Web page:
• For a direct acquisition of control of a Canadian (non-cultural) business involving either a purchaser or a controlling vendor from Australia, Brunei, Chile, Colombia, the European Union (not including the United Kingdom), Honduras, Japan, Malaysia, Mexico, New Zealand, Panama, Peru, Singapore, South Korea, the United States or Vietnam, the threshold has decreased from C$1.613 billion to C$1.565 billion in enterprise value, provided that the purchaser is not a foreign state-owned enterprise.
  • For a direct acquisition of control of a Canadian (non-cultural) business involving either a purchaser or a controlling vendor that qualifies as a World Trade Organization (WTO) memberinvestor (“WTO Investor”) from a country not listed above, the threshold has increased from C$1.075 billion to C$1.043 billion in enterprise value, provided that the purchaser is not a foreign state-owned enterprise.
  • For a direct acquisition of control of a Canadian (non-cultural) business involving a purchaser that is a foreign state-owned enterprise controlled by a WTO member state, the threshold has increased from C$428 million to C$415 million in asset book value.

If the applicable threshold for a pre-merger review under the ICA is not met or exceeded, the acquisition of control of any Canadian business by a non-Canadian entity is subject to a relatively straightforward notification. In most cases, indirect acquisitions of non-cultural businesses involving WTO Investors, including state-owned enterprises, are not reviewable but are subject to a notification that may be filed before or within 30 days of closing.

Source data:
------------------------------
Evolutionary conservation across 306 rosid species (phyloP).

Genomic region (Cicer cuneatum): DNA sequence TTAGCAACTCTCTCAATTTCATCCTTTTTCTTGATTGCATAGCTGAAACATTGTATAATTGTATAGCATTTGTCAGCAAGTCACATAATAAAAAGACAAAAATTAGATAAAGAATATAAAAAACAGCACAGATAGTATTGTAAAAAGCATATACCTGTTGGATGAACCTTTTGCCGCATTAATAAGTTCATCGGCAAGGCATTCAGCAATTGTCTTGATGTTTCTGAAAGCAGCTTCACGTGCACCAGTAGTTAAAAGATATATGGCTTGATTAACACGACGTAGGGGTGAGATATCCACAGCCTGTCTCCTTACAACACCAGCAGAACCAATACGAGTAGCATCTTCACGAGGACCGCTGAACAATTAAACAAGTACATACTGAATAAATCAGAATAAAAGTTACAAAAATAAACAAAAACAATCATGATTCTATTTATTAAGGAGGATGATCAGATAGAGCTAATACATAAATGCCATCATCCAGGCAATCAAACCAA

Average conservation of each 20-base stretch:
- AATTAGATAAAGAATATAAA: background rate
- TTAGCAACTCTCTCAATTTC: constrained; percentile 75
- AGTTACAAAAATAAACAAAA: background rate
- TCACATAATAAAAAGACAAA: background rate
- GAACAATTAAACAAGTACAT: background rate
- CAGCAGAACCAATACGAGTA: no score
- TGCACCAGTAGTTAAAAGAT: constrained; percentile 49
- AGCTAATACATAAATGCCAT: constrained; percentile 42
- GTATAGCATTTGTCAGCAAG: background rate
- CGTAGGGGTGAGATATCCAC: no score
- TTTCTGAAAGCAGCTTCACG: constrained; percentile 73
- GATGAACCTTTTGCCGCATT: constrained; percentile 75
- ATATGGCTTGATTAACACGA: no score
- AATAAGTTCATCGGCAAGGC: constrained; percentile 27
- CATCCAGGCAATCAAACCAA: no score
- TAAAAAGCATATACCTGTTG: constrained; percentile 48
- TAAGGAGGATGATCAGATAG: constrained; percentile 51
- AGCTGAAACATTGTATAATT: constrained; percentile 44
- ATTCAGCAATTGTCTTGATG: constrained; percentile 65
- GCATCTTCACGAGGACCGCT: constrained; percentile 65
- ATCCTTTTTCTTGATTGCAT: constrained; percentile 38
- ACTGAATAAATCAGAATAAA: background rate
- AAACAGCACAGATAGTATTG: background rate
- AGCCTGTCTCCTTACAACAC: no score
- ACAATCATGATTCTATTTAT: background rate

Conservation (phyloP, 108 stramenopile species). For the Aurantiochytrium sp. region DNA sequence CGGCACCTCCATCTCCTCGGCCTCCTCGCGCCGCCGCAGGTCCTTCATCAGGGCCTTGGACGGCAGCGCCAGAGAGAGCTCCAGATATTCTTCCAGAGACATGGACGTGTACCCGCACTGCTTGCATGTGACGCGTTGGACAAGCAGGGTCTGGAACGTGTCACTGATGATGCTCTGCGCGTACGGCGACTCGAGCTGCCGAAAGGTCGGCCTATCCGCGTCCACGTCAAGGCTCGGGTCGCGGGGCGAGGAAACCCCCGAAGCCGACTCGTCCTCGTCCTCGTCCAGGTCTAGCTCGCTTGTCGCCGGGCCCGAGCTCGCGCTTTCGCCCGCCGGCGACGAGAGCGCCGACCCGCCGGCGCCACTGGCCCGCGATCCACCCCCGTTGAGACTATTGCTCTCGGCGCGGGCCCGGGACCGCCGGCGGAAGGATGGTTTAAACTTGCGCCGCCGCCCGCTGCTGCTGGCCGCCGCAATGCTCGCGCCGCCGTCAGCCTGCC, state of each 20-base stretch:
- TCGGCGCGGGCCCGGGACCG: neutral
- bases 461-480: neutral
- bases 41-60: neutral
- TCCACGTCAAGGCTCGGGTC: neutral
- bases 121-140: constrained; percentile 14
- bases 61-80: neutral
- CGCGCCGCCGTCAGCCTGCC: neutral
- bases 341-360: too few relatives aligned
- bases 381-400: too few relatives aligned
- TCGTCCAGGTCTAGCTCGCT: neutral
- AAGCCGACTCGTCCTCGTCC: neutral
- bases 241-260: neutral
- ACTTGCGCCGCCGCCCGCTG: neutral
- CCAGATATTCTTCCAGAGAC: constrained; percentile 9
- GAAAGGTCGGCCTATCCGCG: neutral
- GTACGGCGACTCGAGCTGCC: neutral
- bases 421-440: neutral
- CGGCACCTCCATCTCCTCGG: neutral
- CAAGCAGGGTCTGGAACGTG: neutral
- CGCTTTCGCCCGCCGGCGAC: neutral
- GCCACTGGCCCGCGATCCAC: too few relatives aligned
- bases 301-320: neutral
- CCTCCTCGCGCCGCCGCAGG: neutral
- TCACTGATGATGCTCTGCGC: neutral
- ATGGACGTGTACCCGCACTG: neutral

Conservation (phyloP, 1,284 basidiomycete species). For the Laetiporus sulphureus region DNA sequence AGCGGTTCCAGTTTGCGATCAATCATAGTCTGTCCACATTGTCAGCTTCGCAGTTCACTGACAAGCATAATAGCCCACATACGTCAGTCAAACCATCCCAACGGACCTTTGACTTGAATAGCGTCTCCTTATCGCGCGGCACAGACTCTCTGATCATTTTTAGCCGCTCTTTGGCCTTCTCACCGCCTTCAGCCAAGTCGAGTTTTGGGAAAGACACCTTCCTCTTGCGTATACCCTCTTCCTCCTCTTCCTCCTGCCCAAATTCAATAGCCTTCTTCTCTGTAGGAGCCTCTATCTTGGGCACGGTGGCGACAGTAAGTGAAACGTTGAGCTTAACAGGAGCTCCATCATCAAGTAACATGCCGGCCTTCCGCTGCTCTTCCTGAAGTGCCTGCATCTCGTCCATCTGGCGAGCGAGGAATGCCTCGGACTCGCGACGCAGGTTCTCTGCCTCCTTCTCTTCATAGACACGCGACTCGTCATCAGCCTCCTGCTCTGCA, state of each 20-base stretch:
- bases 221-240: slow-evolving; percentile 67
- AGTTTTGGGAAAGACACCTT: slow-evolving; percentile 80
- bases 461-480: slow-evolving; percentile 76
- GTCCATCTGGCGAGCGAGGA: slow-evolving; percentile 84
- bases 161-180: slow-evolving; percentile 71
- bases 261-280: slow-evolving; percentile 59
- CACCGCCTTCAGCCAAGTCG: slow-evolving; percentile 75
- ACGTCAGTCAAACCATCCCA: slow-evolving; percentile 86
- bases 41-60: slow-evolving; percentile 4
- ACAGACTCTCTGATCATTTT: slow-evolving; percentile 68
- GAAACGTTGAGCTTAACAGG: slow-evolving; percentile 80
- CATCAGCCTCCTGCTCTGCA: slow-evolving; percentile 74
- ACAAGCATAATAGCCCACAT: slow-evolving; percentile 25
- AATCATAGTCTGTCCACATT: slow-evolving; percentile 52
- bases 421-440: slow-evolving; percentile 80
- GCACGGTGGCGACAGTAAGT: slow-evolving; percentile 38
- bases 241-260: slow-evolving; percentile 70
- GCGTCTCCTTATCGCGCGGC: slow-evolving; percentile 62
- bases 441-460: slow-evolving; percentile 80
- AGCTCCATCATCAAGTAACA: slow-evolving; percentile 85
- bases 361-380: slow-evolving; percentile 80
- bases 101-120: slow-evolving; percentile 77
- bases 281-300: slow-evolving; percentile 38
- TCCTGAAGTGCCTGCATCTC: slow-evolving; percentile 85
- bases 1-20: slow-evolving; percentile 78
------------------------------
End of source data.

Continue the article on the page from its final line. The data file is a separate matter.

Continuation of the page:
All transactions have the potential to be reviewed under the national security review provisions of the ICA.


On December 22, 2020, the U.S. Securities and Exchange Commission (“SEC”) filed an action against Ripple Labs Inc. (“Ripple”), Christian Larsen, the company’s co-founder, executive chairman of its board, and former CEO; and Bradley Garlinghouse, the company’s current CEO (together, the “Defendants”) for conducting an unregistered securities offering with a total value of US$1.38 billion.

The Defendants have sold over 14.6 billion units of Ripple’s digital asset known as “XRP” to investors in the U.S. and worldwide for cash or other considerations since the beginning of 2013.

The SEC has taken the position that XRP are “investment contracts” and therefore securities under the Securities Act of 1933. Because the Defendants did not view XRP to be a security, they did not seek to register XRP with the SEC and accordingly failed to meet the SEC’s requirements for securities offerings. Similar to the previous enforcement actions against Kik Interactive Inc., the SEC is seeking a permanent injunction, disgorgement of ill-gotten gains, and civil penalties against the Defendants.